Bhavini 'Bev' Shah, founder of City Hive, the women's network for the asset management industry, has provided a five-point guide for the Treasury Committee inquiry, the Women in Finance Charter, highlighting steps females can overcome to progress in the sector.
In October last year, the Treasury Committee launched the inquiry to identify the barriers to women entering and progressing in the financial services industry as a whole, while also examining the value to financial firms of having greater gender balance across all job grades and functions.
The Committee will also scrutinise the role of government and financial regulators in acting as role models for good gender diversity practices.
Shah submitted a five-point guide in early January as evidence for the inquiry on how women can overcome the hurdles faced in entering and progressing in the asset and investment management industry in particular.
The five points are summarised below:
1. Attract talent through education
Shah said: "First, we need to educate and communicate. We must demystify our industry so that we attract more talent, regardless of gender.
"We work in a fascinating industry which plays a vital role in the nation's economy yet most people have no idea what we do and why it's important.
"Our industry needs to address this lack of understanding and we need more diverse role models.
2. Re-think recruitment - blind CVS
"We need to look at the entire recruitment process. This includes the way in which we think about the roles we want to fill, the advertising of those roles, and the interview and appointment process.
"Unconscious bias training should be compulsory for all, not just line managers and senior executives within financial services organisations. To stop the unconscious bias trait of hiring in one's own image I am calling on the industry to commit to using blind CVs. There should be no discrimination in the candidate screening process, and no question that a candidate was given an interview on anything but merit."
3. Embrace flexible working
"Most firms provide outstanding technology platforms and equipment for staff yet many attitudes to flexible working remain stuck in the last century.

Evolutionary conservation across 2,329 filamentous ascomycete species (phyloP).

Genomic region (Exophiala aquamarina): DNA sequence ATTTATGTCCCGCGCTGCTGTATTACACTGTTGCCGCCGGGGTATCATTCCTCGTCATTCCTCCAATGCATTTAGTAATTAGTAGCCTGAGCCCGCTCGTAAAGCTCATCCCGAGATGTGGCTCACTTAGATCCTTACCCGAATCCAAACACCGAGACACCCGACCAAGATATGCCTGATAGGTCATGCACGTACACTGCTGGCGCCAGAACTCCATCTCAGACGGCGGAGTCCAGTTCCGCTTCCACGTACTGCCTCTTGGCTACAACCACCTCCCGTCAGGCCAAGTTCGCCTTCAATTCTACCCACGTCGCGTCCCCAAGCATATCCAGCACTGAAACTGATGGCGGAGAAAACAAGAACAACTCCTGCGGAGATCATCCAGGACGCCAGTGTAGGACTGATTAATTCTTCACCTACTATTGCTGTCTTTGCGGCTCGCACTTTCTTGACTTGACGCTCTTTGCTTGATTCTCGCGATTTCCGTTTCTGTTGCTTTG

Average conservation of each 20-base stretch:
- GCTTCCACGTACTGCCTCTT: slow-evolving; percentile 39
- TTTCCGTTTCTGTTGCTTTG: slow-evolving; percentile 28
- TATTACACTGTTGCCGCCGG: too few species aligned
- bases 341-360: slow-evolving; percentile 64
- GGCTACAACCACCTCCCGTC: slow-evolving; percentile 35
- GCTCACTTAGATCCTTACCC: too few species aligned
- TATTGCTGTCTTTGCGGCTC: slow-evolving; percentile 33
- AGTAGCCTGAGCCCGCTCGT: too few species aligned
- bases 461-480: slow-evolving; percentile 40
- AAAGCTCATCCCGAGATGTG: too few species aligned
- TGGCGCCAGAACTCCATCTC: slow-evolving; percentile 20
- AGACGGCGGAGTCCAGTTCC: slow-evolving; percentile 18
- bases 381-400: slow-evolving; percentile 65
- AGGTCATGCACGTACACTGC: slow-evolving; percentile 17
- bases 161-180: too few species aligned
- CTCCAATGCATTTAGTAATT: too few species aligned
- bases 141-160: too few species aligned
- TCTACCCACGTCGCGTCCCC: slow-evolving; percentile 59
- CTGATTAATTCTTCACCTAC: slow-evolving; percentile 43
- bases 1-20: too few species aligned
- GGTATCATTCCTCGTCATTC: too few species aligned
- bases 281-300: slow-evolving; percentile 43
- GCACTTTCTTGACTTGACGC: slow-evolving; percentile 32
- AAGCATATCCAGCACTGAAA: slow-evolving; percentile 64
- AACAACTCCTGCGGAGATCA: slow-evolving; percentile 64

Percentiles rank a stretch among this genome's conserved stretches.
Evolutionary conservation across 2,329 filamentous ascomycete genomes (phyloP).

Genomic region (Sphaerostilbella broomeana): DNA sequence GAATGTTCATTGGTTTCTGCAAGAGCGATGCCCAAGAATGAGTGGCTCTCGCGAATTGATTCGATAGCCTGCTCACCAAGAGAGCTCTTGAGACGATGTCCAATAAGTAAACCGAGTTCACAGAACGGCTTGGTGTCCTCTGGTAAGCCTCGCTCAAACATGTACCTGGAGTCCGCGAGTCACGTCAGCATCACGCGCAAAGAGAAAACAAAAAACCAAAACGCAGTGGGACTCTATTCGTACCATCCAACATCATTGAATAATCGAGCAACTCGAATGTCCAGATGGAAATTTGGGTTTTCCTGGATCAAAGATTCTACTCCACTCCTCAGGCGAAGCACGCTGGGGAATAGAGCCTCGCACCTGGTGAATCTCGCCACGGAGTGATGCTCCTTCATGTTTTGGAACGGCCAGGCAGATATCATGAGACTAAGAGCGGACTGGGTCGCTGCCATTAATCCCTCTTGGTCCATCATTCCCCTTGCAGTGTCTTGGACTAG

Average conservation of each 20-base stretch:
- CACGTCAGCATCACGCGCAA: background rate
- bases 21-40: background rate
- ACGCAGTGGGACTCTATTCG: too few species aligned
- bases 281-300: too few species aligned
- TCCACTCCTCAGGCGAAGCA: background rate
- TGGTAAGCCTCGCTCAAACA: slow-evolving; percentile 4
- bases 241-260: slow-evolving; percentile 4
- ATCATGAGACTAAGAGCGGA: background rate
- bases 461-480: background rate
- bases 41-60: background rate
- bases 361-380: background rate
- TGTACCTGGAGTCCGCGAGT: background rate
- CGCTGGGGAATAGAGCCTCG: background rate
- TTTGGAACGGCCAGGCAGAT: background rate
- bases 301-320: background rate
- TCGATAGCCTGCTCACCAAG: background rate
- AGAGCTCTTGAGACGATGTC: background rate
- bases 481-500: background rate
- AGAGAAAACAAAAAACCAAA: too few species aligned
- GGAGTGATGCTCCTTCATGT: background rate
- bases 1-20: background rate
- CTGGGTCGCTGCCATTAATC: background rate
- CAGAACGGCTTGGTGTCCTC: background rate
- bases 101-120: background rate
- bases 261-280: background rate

"For the thousands of women who request to work on a flexible basis, they are not doing so at the expense of their drive, ambition or productivity. They are committed, loyal employees who are also raising the next generation of students, graduates and workers. They simply want to find a different way of working.
"Increasing numbers of men now want flexi-working, and paternity or adoption leave, or sabbaticals, or simply time out to spend with their children."
4. Move beyond middle management bottle-neck
"We need to see a step-change away from the current middle management bottle-neck. Diversity is not just an HR or board level issue, it drives innovation and more robust analysis and it delivers results. We see shifting attitudes at the top but we need diversity and inclusion to be embedded in all processes across all business areas."
5. Improve talent retention programmes
"Retaining talent is critical. There is little use in attracting many more women if they all leave once they hit a certain position, age, or life event.
"Companies spend millions of pounds recruiting and training staff in order to fill the gaps left by those who, having attained invaluable knowledge and built critical relationships across the business, leave because they cannot achieve the work-life balance that makes it worth their while staying. The industry needs to up its game in improving talent retention programmes."
The full written evidence submitted by City Hive's can be viewed here.
Full details of the Treasury Committee inquiry Women in Finance can be found here.
Bev Shah will soon be writing for columns for Investment Week to examine this issue in more detail.
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